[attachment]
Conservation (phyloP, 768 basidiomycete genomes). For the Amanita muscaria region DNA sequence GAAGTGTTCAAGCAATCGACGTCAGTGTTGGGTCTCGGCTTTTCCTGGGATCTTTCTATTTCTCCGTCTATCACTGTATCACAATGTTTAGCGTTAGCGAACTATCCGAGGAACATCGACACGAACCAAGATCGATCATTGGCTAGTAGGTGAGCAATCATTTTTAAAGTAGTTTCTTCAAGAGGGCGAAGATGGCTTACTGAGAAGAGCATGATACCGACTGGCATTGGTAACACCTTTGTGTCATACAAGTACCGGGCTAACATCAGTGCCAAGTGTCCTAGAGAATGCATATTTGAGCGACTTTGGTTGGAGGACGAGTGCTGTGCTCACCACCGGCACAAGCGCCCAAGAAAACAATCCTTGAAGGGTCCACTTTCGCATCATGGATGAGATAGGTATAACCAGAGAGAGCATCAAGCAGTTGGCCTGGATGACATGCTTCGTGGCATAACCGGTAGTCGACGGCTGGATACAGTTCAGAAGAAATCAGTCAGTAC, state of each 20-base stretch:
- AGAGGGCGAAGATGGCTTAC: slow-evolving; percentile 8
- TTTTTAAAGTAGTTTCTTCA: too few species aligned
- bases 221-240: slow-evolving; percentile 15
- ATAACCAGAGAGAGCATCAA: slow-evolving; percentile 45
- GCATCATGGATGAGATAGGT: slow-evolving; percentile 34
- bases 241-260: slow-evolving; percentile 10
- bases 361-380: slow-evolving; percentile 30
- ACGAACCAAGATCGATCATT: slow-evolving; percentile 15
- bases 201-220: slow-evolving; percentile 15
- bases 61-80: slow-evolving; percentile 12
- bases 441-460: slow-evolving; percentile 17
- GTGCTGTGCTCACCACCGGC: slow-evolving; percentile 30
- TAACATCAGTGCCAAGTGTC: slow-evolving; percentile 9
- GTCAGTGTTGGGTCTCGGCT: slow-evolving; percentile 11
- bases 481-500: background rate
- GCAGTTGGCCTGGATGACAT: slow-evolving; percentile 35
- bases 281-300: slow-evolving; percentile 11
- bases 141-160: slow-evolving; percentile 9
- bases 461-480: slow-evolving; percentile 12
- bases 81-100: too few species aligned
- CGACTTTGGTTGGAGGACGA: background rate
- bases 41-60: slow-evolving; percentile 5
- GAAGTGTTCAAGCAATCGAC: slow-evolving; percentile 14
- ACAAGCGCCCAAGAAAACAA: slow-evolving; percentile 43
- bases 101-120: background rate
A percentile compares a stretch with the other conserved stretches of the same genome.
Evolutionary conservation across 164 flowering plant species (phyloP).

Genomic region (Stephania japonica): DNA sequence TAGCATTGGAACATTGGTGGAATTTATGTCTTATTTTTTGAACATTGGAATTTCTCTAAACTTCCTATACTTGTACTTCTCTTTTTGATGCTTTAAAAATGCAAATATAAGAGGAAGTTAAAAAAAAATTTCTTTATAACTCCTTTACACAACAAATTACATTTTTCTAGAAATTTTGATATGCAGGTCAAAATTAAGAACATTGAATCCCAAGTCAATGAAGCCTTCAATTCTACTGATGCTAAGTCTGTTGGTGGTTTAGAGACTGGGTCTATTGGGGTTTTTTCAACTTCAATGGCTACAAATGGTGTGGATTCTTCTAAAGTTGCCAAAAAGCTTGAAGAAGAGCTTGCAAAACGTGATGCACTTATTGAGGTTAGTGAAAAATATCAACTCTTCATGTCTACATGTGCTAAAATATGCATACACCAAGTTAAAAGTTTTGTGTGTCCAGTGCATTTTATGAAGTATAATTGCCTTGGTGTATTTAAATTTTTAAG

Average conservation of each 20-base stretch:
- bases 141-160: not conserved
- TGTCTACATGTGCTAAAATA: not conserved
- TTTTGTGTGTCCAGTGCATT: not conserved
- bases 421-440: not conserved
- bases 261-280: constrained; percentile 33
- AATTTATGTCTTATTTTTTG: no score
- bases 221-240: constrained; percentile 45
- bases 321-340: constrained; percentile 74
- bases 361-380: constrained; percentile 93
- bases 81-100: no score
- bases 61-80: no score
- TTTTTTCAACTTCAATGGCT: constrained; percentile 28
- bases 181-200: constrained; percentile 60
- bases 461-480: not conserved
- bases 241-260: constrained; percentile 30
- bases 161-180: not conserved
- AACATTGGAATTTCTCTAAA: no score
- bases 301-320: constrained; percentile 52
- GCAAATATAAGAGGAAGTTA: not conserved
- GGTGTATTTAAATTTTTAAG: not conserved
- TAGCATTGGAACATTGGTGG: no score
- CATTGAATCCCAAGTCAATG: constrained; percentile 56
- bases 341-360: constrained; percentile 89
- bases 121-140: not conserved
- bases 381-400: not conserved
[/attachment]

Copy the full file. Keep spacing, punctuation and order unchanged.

Conservation (phyloP, 768 basidiomycete genomes). For the Amanita muscaria region DNA sequence GAAGTGTTCAAGCAATCGACGTCAGTGTTGGGTCTCGGCTTTTCCTGGGATCTTTCTATTTCTCCGTCTATCACTGTATCACAATGTTTAGCGTTAGCGAACTATCCGAGGAACATCGACACGAACCAAGATCGATCATTGGCTAGTAGGTGAGCAATCATTTTTAAAGTAGTTTCTTCAAGAGGGCGAAGATGGCTTACTGAGAAGAGCATGATACCGACTGGCATTGGTAACACCTTTGTGTCATACAAGTACCGGGCTAACATCAGTGCCAAGTGTCCTAGAGAATGCATATTTGAGCGACTTTGGTTGGAGGACGAGTGCTGTGCTCACCACCGGCACAAGCGCCCAAGAAAACAATCCTTGAAGGGTCCACTTTCGCATCATGGATGAGATAGGTATAACCAGAGAGAGCATCAAGCAGTTGGCCTGGATGACATGCTTCGTGGCATAACCGGTAGTCGACGGCTGGATACAGTTCAGAAGAAATCAGTCAGTAC, state of each 20-base stretch:
- AGAGGGCGAAGATGGCTTAC: slow-evolving; percentile 8
- TTTTTAAAGTAGTTTCTTCA: too few species aligned
- bases 221-240: slow-evolving; percentile 15
- ATAACCAGAGAGAGCATCAA: slow-evolving; percentile 45
- GCATCATGGATGAGATAGGT: slow-evolving; percentile 34
- bases 241-260: slow-evolving; percentile 10
- bases 361-380: slow-evolving; percentile 30
- ACGAACCAAGATCGATCATT: slow-evolving; percentile 15
- bases 201-220: slow-evolving; percentile 15
- bases 61-80: slow-evolving; percentile 12
- bases 441-460: slow-evolving; percentile 17
- GTGCTGTGCTCACCACCGGC: slow-evolving; percentile 30
- TAACATCAGTGCCAAGTGTC: slow-evolving; percentile 9
- GTCAGTGTTGGGTCTCGGCT: slow-evolving; percentile 11
- bases 481-500: background rate
- GCAGTTGGCCTGGATGACAT: slow-evolving; percentile 35
- bases 281-300: slow-evolving; percentile 11
- bases 141-160: slow-evolving; percentile 9
- bases 461-480: slow-evolving; percentile 12
- bases 81-100: too few species aligned
- CGACTTTGGTTGGAGGACGA: background rate
- bases 41-60: slow-evolving; percentile 5
- GAAGTGTTCAAGCAATCGAC: slow-evolving; percentile 14
- ACAAGCGCCCAAGAAAACAA: slow-evolving; percentile 43
- bases 101-120: background rate
A percentile compares a stretch with the other conserved stretches of the same genome.
Evolutionary conservation across 164 flowering plant species (phyloP).

Genomic region (Stephania japonica): DNA sequence TAGCATTGGAACATTGGTGGAATTTATGTCTTATTTTTTGAACATTGGAATTTCTCTAAACTTCCTATACTTGTACTTCTCTTTTTGATGCTTTAAAAATGCAAATATAAGAGGAAGTTAAAAAAAAATTTCTTTATAACTCCTTTACACAACAAATTACATTTTTCTAGAAATTTTGATATGCAGGTCAAAATTAAGAACATTGAATCCCAAGTCAATGAAGCCTTCAATTCTACTGATGCTAAGTCTGTTGGTGGTTTAGAGACTGGGTCTATTGGGGTTTTTTCAACTTCAATGGCTACAAATGGTGTGGATTCTTCTAAAGTTGCCAAAAAGCTTGAAGAAGAGCTTGCAAAACGTGATGCACTTATTGAGGTTAGTGAAAAATATCAACTCTTCATGTCTACATGTGCTAAAATATGCATACACCAAGTTAAAAGTTTTGTGTGTCCAGTGCATTTTATGAAGTATAATTGCCTTGGTGTATTTAAATTTTTAAG

Average conservation of each 20-base stretch:
- bases 141-160: not conserved
- TGTCTACATGTGCTAAAATA: not conserved
- TTTTGTGTGTCCAGTGCATT: not conserved
- bases 421-440: not conserved
- bases 261-280: constrained; percentile 33
- AATTTATGTCTTATTTTTTG: no score
- bases 221-240: constrained; percentile 45
- bases 321-340: constrained; percentile 74
- bases 361-380: constrained; percentile 93
- bases 81-100: no score
- bases 61-80: no score
- TTTTTTCAACTTCAATGGCT: constrained; percentile 28
- bases 181-200: constrained; percentile 60
- bases 461-480: not conserved
- bases 241-260: constrained; percentile 30
- bases 161-180: not conserved
- AACATTGGAATTTCTCTAAA: no score
- bases 301-320: constrained; percentile 52
- GCAAATATAAGAGGAAGTTA: not conserved
- GGTGTATTTAAATTTTTAAG: not conserved
- TAGCATTGGAACATTGGTGG: no score
- CATTGAATCCCAAGTCAATG: constrained; percentile 56
- bases 341-360: constrained; percentile 89
- bases 121-140: not conserved
- bases 381-400: not conserved